Impetus welcomes new writer Jorge Ceron who will be providing us with regular news from the club and international football scene in Mexico. He begins by introducing us to the game in his country (26/4/22).
Above: Women’s Pumas salute the crowd at the University Olympic Stadium. Photo: Liga MX.
Let’s start with a brief history. The Mexican women’s soccer league is a very young league, created in December 2016, and its first season began in July 2017, although in that period a cup competition was played in May (and has subsequently not been played for again.)
The league started with a match between Pachuca and Pumas at the Hidalgo Stadium, the same venue used by the Pachuca men’s team, the first goal was by Berenice Muñoz, the result was a favorable 3-0 win for Pachuca, and that’s where it all started.
Currently, the Women’s Liga MX BBVA, as it is called due to sponsorship is made up of 18 teams, the same teams that make up the country’s men’s league. With the exception of two teams, they all play in the same stadiums as the men’s clubs, Cruz Azul continues to play in its training facilities, and Querétaro does so in its own stadium for the women’s team.
The other teams play in stadiums that have been World Cup venues, such as the famous Azteca Stadium, where Club América sometimes plays the local team, coached by the Englishman Craig Harrington. Another famous stadium is the León Stadium, which is well remembered for that vibrant game between West Germany and England in the World Cup in 1970, or the mythical University Olympic.
The league is divided into two tournaments, each tournament has its final phase, after facing each other in 17 rounds, the eight best-placed teams qualify for the final phase and there begins the so-called “liguilla” or playoffs, First vs Eighth, Second vs Seventh, Third vs Sixth, and Fourth vs Fifth. These matches are played over two legs and the winners go to the semi-finals, in that round the same thing happens and the two finalists remain who also face a game over two legs to define the champions, per year there are two champions, one in May and one in December.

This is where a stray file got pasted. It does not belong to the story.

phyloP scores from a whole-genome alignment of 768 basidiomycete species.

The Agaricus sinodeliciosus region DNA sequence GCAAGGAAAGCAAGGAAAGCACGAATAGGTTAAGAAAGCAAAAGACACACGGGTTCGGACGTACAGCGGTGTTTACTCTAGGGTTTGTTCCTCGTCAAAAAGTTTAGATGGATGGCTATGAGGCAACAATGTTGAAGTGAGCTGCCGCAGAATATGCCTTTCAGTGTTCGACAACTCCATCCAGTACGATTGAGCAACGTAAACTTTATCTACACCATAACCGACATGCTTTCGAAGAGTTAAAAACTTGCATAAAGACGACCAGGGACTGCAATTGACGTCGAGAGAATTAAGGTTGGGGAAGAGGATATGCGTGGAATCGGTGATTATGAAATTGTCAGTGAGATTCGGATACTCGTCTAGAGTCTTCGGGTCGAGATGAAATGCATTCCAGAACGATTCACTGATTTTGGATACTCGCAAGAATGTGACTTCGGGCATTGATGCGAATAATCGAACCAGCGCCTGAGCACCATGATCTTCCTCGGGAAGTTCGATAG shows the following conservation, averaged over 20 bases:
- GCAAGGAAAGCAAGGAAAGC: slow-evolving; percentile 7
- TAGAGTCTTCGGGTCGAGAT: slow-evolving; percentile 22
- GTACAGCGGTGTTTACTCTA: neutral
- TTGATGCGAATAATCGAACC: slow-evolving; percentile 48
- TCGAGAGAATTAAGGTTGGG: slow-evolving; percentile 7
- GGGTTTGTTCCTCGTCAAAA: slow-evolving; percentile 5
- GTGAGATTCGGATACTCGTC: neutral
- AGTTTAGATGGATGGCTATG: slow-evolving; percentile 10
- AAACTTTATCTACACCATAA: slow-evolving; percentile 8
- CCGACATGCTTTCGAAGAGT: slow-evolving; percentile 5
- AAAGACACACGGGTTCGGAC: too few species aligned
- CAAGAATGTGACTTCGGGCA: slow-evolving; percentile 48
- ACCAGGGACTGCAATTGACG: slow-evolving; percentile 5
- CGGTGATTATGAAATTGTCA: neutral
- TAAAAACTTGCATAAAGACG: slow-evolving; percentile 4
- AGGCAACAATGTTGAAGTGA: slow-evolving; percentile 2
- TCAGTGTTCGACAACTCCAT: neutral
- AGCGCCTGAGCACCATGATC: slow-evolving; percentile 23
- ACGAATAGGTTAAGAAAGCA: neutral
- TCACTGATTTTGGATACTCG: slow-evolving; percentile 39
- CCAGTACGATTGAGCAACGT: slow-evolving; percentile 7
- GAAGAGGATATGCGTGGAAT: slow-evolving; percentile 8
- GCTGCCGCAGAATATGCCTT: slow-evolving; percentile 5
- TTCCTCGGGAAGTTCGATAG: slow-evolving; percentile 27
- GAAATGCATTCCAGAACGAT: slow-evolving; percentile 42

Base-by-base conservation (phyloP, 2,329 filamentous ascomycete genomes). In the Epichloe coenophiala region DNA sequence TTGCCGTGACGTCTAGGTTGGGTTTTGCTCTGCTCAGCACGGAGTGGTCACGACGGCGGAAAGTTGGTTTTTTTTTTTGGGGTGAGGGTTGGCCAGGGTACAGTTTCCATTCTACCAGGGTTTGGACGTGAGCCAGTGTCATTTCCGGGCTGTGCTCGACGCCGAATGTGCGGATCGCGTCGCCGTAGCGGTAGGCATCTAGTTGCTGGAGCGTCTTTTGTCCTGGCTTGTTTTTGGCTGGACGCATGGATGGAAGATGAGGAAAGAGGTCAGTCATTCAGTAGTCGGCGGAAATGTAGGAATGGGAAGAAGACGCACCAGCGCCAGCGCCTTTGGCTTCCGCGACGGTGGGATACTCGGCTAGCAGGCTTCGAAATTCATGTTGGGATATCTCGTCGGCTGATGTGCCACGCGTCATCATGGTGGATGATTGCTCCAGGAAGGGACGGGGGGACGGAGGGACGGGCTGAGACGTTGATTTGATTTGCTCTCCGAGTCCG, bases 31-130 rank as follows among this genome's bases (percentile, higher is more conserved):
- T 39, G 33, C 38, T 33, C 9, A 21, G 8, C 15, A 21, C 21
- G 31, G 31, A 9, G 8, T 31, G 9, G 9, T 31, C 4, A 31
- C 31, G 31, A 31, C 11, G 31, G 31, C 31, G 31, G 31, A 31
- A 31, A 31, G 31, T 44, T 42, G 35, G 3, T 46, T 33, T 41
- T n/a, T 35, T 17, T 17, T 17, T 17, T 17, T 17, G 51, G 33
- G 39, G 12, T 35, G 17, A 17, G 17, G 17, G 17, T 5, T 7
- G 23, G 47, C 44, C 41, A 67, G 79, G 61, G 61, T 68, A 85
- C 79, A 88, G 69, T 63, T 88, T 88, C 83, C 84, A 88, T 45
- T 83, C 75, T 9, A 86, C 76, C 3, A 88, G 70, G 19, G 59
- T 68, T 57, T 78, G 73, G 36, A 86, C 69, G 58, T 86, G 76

We are currently at the end of day Round 16 of 17, that is to say, from next week the finals will begin. Speaking of finals and titles, we can mention that in the eight seasons that there have been, (not counting the one canceled by the pandemic) only four teams have been crowned champions, Tigres from the Autonomous University of Nuevo León, Rayadas from Monterrey, Club América and the first champions in history, the Chivas Rayadas from Guadalajara.
The most successful teams in Mexican women’s soccer are: for titles and finals achieved, the Tigres de la UANL and Las Rayadas, Chivas and América base their popularity on the great support they have in the men’s branch and that has been transferred to women’s soccer, although all teams already have their loyal fans.
Finally, I can tell you that in the Mexican league since 2021, two foreigners are allowed per team, and players have arrived mainly from the United States but they have also arrived from Spain (the first two foreign players in the league in history) from Costa Rica, Panama, Trinidad and Tobago, Brazil, Colombia, Argentina, Venezuela and even from distant Iceland and Nigeria, some of them selected for their national teams.
Next Week we’ll talk about the results!